On Thursday, Christian groups attempting to stage a banned march within the capital of the Democratic Republic of the Congo were violently shut down by national police forces and street thugs. The aim of the march was a complicated two-sided affair that left the Government of the DRC paranoid about violence and opposition on the same day that meetings were held to form the new government.
Christian groups claimed that the peace march was intended to commemorate the 20th anniversary of the Christian March or Marche d’Ecoile that decried dictator Mobutu Sese Seko’s authoritarian regime and which ended with 46 deaths, mostly priests and nuns.
However, AFP/Jeune Afrique has reported that march organizers also called on participants to “express ‘rejection of the election results’.” Most media reports on the event have portrayed the march as a protest demonstration against the results of the November 2011 election. For example, one Voice of America article does not even mention the 20th anniversary of the Christian March.
Regardless of their aims, would-be marchers gathered outside of Saint Joseph Cathedral early Thursday, only to be attacked by tear gas from police and strong fists from kuluna (street thugs, presumably paid by the police). AFP reports that 7 people were arrested, 5 of which were priests and nuns.
Elsewhere in the city, churches were closed by police forces and kuluna beat up churchgoers who were gathering quietly in commemoration on church grounds, with no visible intention of marching.
Meanwhile, business went on as usual throughout most of Kinshasa. While police and kuluna were quickly shutting down the banned march, most Kinois were moving freely to work, the market, and in-between. The central Gombe market was its normal buzz of traders selling second-hand linens and plastic goods, all to the chorus of “Mai, mai,” coming from water sellers.
Two main questions arise from these events
The Carter Center and the EU have condemned the DRC authorities for their brutal reaction to the march. But before making such declarations, we have to ask two questions about what happened on 16 February 2012.
First, was the government justifiable in banning the march? While the original pretext for the event was a commemoration of the Christian March, it would be naïve to think that political opposition wouldn’t be a part of the march, whether through direct instruction from the church or through cooption by opposition groups. Additionally, talks regarding the leadership of the national parliament coincided with the march.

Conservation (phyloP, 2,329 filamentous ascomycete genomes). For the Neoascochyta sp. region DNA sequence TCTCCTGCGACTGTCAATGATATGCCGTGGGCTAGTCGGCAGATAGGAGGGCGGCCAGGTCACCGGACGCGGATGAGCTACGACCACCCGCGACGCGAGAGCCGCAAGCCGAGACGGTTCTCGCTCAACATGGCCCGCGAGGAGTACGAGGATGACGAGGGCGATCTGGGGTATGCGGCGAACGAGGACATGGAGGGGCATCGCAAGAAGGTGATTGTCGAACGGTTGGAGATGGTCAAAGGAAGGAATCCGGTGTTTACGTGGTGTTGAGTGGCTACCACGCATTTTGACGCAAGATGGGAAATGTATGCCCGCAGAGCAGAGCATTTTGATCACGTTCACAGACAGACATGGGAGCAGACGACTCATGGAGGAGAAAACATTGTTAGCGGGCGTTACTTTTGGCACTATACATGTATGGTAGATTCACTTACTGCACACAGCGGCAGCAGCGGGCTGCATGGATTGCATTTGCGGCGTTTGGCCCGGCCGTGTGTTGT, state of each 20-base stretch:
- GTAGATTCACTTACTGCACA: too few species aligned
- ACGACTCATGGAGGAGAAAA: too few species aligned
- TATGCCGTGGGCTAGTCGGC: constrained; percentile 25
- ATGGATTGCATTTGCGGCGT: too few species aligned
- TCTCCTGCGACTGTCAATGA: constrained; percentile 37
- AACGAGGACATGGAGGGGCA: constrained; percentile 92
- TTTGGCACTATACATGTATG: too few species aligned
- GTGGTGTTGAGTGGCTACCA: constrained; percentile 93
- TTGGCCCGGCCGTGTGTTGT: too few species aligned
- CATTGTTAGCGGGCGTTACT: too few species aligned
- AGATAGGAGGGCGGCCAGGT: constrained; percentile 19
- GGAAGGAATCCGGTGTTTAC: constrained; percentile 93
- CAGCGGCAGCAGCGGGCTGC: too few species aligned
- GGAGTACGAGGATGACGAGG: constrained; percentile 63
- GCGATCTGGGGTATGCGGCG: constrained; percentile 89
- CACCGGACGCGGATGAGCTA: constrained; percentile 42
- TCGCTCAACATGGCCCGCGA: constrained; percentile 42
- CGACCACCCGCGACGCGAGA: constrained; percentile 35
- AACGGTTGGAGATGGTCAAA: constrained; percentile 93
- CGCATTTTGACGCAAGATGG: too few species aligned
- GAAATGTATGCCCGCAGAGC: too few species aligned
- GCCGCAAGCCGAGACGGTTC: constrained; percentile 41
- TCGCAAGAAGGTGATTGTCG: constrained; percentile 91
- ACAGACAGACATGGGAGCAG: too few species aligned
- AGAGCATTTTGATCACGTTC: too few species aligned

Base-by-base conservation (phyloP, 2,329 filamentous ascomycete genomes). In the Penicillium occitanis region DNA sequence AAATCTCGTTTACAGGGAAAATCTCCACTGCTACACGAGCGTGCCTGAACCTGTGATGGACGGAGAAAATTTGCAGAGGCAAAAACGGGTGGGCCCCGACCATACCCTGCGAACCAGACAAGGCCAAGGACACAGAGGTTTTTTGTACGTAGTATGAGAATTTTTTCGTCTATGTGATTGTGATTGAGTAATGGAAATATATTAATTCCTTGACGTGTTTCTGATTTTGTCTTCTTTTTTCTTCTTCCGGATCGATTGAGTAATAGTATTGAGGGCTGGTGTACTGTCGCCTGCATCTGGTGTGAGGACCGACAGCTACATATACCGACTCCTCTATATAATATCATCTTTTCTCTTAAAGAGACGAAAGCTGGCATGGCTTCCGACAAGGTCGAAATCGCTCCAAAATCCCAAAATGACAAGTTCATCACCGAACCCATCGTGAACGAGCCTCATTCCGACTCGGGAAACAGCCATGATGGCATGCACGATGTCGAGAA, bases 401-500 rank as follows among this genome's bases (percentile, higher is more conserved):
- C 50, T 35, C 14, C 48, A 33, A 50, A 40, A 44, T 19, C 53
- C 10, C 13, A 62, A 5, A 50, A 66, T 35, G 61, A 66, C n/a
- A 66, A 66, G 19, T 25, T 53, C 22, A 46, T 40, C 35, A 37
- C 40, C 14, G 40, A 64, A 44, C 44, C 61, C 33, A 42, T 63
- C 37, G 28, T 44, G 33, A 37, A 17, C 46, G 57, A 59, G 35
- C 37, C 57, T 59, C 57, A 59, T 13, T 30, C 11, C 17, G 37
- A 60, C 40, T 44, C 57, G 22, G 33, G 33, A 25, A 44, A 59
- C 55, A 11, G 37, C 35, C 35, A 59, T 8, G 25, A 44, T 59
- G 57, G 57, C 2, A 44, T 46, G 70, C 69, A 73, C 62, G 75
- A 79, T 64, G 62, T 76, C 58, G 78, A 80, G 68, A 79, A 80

While freedom of speech is a part of the Congolese constitution, the government also has an imperative to protect the security of its citizens. The march certainly could have spawned rioting in the capital city, with the political opposition and ruling parties sparing in the streets. This was most likely a primary concern for the government when it decided to ban the march. However, the numbers of police that were dispatched to prevent the event could have instead been used to maintain security while the march went on.
Secondly, was the government justified in its response to the would-be marchers? The police response was harsh and underhanded. Because the march was banned, those who were clearly preparing to march were lawbreakers; the police had a justifiable reason to arrest these individuals. No one ever promised that civil disobedience would be easy or without consequences.
However, the spraying of tear gas into churches demonstrates the kind of police brutality that has persisted in DRC for …well, forever. The closure of churches and radio stations demonstrates that DRC still has a long way to go before freedom of speech is a reality. The employment of kuluna to beat up churchgoers shows that the police are aware that the eyes of the world are on them. To keep their hands clean, they hired thugs to do the real dirty work. All of these tactics demonstrate that there has been little progress in the rule of law and protection of human rights in Kinshasa.